NIH Grants UCSF $521,082 90-Day Extension on Contract to Make Humanized Mice With Aborted Baby Parts; No Final Decision Yet on Whether Contract Will be Cancelled

Terence P. Jeffrey | January 10, 2019 | 4:21pm EST
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(Getty Images/Koichi Kamoshida)

( - The National Institutes of Health will not decide whether to continue its long-term multimillion-dollar contract with the University of California, San Francisco to make “humanized mice” with organs taken from aborted babies until after it has completed its ongoing audit of all HHS-funded fetal tissue acquisitions and a comprehensive review of HHS-funded fetal tissue research.

In the meantime, NIH has given UCSF a 90-day extension on the contract.

The contract extension with UCSF was signed Dec. 4, 2018 and runs through March 5, 2019, according to the Federal Procurement Data System. It will pay the university $521,082.

“The contract remains on the 90-day extension to ensure continuity of service until the audit is completed and a final decision can be made about the contract,” the NIH said in a written statement provided in response to questions submitted by

“During the 90-day extension,” the NIH said, “the NIH Contracting Officer Representative can instruct UCSF to produce new mouse cohorts, obtain or engraft new fetal tissue, and/or start new in vitro or humanized mouse studies that are not already planned, if deemed scientifically necessary.” asked UCSF this week if it had produced any humanized mice since the extension was granted or whether it would be producing any humanized mice during the contract’s extension period. UCSF responded: “We are not going to have any further comment.”


Audit of All Acquisitions Involving Fetal Tissue

On Sept. 24, 2018, HHS announced it was cancelling a different contract that the Food and Drug Administration had with Advanced Bioscience Resources to acquire human fetal tissue. At the same time, HHS announced it was in the process of conducting an audit of all HHS-funded acquisitions of fetal tissue as well as a review of all HHS-funded research involving fetal tissue. This HHS announcement came after reported on Aug. 7, 2018 that the FDA on July 25, 2018 had signed the contract with ABR to acquire human fetal tissue to transplant into mice.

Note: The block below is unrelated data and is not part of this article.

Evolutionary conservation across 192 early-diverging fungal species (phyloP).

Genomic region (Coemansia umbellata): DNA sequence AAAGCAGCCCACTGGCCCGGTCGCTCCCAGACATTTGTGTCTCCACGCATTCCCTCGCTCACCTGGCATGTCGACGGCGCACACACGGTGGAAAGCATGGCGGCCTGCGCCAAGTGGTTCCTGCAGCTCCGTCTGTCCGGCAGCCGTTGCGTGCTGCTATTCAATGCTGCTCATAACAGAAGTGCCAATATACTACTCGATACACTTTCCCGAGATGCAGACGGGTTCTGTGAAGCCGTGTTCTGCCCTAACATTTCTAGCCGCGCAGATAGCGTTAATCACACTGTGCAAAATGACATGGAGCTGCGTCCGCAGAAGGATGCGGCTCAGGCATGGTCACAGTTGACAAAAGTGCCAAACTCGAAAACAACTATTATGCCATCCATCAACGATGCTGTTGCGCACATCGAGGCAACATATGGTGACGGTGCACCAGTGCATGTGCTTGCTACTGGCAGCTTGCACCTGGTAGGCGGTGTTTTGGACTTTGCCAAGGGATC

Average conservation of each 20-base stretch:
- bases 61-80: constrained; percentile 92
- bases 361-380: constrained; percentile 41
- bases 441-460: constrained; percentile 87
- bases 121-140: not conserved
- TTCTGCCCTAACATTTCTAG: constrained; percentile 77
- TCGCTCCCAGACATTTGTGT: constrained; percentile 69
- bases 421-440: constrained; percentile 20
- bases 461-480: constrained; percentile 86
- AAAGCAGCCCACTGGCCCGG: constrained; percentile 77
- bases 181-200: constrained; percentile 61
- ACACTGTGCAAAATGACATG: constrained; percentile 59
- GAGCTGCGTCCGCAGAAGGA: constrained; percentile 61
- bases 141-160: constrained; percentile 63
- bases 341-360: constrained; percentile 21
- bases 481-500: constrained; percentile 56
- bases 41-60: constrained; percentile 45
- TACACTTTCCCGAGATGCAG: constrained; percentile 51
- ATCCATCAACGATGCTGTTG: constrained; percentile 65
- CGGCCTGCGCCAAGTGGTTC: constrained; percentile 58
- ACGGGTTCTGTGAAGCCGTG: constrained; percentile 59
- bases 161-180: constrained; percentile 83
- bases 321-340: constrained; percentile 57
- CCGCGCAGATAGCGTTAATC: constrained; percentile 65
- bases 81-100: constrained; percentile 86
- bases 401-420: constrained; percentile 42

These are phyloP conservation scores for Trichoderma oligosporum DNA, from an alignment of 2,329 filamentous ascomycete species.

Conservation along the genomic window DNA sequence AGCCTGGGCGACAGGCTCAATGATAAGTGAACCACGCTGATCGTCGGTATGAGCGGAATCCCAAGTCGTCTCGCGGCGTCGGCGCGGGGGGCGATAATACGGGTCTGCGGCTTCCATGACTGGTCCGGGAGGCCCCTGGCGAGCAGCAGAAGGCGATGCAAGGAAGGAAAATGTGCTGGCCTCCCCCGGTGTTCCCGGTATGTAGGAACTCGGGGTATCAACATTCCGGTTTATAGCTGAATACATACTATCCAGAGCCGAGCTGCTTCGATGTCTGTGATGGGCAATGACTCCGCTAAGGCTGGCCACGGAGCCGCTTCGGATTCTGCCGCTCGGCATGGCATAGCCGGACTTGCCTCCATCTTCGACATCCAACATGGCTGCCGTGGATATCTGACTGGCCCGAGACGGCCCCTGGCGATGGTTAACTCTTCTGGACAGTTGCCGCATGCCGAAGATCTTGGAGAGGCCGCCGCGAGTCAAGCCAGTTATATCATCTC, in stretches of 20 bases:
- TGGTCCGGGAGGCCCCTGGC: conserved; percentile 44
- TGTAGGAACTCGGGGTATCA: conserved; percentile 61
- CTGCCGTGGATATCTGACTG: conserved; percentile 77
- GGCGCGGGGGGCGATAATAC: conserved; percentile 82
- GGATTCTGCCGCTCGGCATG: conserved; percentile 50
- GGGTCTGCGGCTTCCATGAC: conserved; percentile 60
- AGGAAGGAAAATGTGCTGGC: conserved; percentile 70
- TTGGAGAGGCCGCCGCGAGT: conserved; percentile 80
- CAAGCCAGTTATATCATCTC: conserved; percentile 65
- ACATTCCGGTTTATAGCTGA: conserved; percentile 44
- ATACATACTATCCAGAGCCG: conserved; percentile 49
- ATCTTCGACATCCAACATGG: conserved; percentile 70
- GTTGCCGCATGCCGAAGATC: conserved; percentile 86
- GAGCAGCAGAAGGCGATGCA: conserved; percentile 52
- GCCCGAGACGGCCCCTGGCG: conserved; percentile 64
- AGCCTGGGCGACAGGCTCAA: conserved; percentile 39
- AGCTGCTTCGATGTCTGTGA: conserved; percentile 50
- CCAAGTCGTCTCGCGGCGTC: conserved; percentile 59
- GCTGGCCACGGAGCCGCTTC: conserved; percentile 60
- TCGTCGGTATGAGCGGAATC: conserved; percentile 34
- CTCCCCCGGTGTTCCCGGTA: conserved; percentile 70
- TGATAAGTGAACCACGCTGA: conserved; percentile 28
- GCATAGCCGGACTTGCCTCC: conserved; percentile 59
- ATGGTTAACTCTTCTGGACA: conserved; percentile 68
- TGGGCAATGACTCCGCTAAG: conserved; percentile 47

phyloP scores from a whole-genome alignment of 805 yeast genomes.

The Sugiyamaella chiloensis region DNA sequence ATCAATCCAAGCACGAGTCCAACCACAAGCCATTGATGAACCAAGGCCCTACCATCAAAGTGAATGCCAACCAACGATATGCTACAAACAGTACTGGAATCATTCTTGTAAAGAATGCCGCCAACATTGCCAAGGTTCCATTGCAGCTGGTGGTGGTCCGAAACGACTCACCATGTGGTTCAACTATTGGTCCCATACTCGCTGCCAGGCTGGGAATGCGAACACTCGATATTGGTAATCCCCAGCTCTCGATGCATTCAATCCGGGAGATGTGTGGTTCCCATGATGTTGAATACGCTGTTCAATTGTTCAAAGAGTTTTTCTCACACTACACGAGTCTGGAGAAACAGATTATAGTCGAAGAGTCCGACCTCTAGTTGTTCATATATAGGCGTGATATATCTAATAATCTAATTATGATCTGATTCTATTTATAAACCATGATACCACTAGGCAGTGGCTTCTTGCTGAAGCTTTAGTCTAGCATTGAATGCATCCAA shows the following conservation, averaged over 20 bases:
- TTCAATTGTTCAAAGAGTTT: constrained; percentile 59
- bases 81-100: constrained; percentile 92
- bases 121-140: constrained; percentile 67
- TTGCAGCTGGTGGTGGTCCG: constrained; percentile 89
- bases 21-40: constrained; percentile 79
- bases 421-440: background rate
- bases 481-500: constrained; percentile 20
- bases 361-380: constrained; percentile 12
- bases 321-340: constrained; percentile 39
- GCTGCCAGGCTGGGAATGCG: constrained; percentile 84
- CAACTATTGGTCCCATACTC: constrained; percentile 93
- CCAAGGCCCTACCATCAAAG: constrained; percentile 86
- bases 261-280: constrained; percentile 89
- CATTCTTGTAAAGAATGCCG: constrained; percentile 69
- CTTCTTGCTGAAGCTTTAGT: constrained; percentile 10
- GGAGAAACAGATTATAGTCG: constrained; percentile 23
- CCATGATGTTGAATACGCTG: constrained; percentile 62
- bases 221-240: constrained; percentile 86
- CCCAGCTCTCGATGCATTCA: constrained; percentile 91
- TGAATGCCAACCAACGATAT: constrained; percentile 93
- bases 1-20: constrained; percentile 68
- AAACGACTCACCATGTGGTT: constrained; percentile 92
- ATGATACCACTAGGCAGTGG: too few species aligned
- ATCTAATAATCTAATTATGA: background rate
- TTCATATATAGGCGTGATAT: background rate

“After a recent review of a contract between Advanced Bioscience Resources, Inc. and the Food and Drug Administration to provide human fetal tissue to develop testing protocols, HHS was not sufficiently assured that the contract included the appropriate protections applicable to fetal tissue research or met all other procurement requirements,” HHS said in the statement issued Sept. 24.

James H. Shannon Building at the NIH Campus in Bethesda, Md. (NIH Photo/Lydia Polimeni)

“As a result, that contract has been terminated, and HHS is now conducting an audit of all acquisitions involving human fetal tissue to ensure conformity with procurement and human fetal tissue research laws and regulations,” said the HHS statement.

“In addition, HHS has initiated a comprehensive review of all research involving fetal tissue to ensure consistency with statutes and regulations governing such research, and to ensure the adequacy of procedures and oversight of this research in light of the serious regulatory, moral, and ethical considerations involved,” said the Sept. 24 statement.

“Finally,” the statement said, “HHS is continuing to review whether adequate alternatives exist to the use of human fetal tissue in HHS funded research and will ensure that efforts to develop such alternatives are funded and accelerated."

On Oct. 17, 2018, reported that the NIH had also signed a contract—this one with the University of California, San Francisco--that involved the use of tissue from aborted babies to construct humanized mice. This contract was called “Humanized Mouse Models for HIV Therapeutics Development” and paid UCSF to make two different types of humanized mice using human fetal thymus and liver tissues.

The contract with UCSF was originally signed for a one-year period starting on Dec. 6, 2013 and gave the NIH the option to renew the contract for six additional one-year periods running through Dec. 5, 2020.